Strumming on the Street, Part II
…To my utter shock and glee, passersby started plunking coins into my open guitar case not long after I began…
I say I wanted to see what the “busking” scene was all about down in Melbourne; but really, it was the friend who’d hired me to write—she’s the one who suggested I try it. I said, “You want me to come out here and do my little lazy-hobby thing in front of all these people?” To which she replied: “You don’t know anybody down here…How humiliating could it be? And who knows, maybe you could make a few bucks while you’re at it!”
Well, in truth, we had just walked past a particularly mangy-looking adolescent on a street corner, one mauling a perfectly good guitar and shrieking like an Inquisition victim being lengthened on the rack. He was getting money, too. Presumably to be quiet at his earliest possible convenience.
So I thought, what the heck? She’s right. Who do you know down here? How bad could it be? Could you be any worse than Inquisition Boy?
The next day, we bypassed a juggler, a human statue, a mime, a portraitist, musicians, and a bed-of-nails guy (!) along a plaza by the Yarra River, and finally scoped out a spot on a busy footbridge leading to Flinders Street Train Station. I set up, and my friend sat a bit away from me, reading, that first afternoon. But after that day of my groundbreaking railway debut, I was on my own…
Wow, what a weird and exhilarating feeling, the first time out on the street with your guitar! I sensed at once that I absolutely had to look like I knew what I was doing. So I put on my best serious-guitarist face, trying not to break down in a fit of hysterical laughter.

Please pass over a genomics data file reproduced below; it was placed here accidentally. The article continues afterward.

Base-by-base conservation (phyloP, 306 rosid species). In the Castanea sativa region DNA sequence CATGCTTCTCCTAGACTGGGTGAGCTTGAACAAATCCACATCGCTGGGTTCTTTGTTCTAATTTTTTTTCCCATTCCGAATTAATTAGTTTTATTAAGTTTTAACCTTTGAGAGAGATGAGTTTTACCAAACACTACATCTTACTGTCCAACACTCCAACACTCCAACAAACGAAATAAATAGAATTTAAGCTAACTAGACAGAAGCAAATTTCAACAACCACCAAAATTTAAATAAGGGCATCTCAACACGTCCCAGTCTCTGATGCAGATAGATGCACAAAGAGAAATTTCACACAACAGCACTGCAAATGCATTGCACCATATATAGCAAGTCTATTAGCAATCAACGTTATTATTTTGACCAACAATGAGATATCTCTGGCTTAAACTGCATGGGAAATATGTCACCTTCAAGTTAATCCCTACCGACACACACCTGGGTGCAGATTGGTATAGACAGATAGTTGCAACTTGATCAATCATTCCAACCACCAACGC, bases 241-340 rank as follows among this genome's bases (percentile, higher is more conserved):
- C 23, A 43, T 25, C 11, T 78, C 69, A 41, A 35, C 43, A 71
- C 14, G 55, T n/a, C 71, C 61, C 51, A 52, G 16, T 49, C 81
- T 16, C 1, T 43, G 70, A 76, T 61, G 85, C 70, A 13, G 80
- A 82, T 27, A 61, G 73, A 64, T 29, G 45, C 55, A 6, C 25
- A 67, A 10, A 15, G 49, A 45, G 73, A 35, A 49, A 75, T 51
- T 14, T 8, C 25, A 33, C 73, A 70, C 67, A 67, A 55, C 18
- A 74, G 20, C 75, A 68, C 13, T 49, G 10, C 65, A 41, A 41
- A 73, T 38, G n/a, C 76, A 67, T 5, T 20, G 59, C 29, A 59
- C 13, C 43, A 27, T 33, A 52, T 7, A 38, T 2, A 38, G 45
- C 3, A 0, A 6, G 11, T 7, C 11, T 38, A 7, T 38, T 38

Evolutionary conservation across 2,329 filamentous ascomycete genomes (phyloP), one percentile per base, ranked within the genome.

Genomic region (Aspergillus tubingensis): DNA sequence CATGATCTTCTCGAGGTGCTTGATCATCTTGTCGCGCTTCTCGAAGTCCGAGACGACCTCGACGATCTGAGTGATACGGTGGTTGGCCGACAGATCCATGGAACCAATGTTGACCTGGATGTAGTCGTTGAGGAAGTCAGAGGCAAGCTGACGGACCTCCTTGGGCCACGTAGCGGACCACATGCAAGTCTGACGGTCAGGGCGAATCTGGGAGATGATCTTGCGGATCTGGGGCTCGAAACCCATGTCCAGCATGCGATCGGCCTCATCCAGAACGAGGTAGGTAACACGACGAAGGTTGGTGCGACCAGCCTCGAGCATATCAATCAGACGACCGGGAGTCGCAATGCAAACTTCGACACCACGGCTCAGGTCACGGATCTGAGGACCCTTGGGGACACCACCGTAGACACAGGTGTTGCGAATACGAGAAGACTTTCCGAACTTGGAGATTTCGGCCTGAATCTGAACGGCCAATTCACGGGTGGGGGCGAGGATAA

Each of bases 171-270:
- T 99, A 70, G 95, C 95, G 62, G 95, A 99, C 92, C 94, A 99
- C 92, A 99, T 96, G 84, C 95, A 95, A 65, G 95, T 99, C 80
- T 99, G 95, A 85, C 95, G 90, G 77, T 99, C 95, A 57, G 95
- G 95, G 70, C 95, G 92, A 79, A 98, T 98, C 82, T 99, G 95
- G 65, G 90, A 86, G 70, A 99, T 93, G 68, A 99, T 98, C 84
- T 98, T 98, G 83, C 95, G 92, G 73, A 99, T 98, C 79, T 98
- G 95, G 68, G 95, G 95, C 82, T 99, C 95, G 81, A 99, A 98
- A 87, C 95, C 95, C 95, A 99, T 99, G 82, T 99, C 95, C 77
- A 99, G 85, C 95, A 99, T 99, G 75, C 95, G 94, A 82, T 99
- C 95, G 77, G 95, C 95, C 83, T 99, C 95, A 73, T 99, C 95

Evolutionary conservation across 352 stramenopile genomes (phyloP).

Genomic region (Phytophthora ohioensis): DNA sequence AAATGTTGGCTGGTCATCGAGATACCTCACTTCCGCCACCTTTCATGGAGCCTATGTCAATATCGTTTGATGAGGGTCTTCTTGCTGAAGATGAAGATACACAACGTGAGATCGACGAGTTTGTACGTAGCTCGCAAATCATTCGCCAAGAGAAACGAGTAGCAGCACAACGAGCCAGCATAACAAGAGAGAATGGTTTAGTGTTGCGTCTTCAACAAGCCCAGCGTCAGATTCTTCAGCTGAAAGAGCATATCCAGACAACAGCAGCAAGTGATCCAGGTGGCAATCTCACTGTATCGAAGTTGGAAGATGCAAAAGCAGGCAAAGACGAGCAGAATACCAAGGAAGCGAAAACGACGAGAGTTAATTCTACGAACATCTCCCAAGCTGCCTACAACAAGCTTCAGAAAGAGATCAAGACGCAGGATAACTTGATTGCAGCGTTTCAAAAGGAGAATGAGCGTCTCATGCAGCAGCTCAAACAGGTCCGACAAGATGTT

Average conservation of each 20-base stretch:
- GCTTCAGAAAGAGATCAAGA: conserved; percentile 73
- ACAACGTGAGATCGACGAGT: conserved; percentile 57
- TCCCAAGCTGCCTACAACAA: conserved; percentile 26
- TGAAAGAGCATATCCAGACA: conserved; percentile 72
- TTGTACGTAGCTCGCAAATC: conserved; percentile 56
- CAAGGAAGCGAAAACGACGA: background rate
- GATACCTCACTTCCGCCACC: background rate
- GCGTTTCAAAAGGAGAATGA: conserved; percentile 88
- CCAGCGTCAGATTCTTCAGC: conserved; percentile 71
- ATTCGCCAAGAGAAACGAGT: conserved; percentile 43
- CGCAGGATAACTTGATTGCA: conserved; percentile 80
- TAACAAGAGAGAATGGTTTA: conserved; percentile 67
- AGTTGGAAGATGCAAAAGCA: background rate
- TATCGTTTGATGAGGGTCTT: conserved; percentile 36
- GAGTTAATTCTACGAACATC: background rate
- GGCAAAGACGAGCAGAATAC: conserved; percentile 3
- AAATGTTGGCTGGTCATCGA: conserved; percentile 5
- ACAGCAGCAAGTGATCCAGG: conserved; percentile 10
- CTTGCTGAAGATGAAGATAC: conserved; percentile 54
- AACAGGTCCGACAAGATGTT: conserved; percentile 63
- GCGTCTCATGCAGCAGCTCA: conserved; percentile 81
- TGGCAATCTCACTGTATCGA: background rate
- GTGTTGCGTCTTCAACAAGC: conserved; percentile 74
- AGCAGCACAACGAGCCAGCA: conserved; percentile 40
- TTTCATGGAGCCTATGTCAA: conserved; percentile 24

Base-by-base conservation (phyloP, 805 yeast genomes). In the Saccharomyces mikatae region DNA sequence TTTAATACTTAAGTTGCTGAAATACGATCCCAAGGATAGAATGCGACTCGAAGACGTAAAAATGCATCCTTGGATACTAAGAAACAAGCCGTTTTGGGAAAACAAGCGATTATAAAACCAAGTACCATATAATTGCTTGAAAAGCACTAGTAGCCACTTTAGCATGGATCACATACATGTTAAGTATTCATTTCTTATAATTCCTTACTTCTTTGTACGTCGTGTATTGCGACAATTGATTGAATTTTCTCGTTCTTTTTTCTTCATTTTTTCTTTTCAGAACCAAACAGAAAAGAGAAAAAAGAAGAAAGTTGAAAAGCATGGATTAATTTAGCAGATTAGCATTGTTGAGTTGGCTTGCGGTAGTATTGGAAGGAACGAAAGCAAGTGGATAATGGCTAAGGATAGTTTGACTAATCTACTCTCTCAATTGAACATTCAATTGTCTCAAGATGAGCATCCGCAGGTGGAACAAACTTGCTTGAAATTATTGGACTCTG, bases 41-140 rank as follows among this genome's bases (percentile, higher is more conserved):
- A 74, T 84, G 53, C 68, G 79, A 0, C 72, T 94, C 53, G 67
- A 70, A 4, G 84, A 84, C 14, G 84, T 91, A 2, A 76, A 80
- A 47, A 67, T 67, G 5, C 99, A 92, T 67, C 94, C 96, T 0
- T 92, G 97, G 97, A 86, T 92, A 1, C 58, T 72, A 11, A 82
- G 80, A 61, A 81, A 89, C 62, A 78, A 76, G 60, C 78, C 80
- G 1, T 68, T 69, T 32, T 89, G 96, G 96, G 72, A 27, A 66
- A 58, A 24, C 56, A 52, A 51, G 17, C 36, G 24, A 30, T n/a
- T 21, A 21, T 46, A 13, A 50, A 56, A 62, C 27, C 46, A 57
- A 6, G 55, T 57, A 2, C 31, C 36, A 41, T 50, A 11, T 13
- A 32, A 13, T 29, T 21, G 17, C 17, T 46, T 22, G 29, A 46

I was indeed just a breath away from cracking up at the now-full-blown public pretense that I was a musician. But I had to remember that this sea of Australian commuters had no idea I’d never performed before. I managed to keep a straight face long enough to launch into one of my five memorized songs.
To my utter shock and glee, passersby started plunking coins into my open guitar case not long after I began. I moved on from The Girl from Ipanema to One Note Samba, and then on to Summer Samba from there. Did my two other melodies and then started the whole thing over again.
Something was happening to me as time passed, that first afternoon: In the grand tradition of Inquisition Boy and countless other nameless busking pioneers before me, I had crossed a certain threshold. I hadn’t been run off the street by a horde of torch-wielding townsfolk. People were giving me money. I was singing songs that had meaning for me. The music was actually causing people to slow down, smile, sometimes even stop for a little while and really listen before moving on. It felt as if a thousand palpable connections were being made, and their energy was carrying me lightly along as day moved into night.
The whole thing was, for me, like going without shoes again at long last, and in the very best sort of way. I could really understand, to a degree, why an accomplished Melbourne-based guitarist later said to me, “Yeah, conservatory-trained, and here I am out on the street. Crazy, huh?
“But I don’t ever want to play indoors again. That’s just not who I am.”
I intended to tell, today, who was more likely to give to a busker—a pregnant woman with a toddler, or a businessman with a briefcase. Let’s save that for tomorrow, ok? I got sidetracked going back in time, but no more!
Tomorrow, then—Part III of “Strumming on the Street”!!!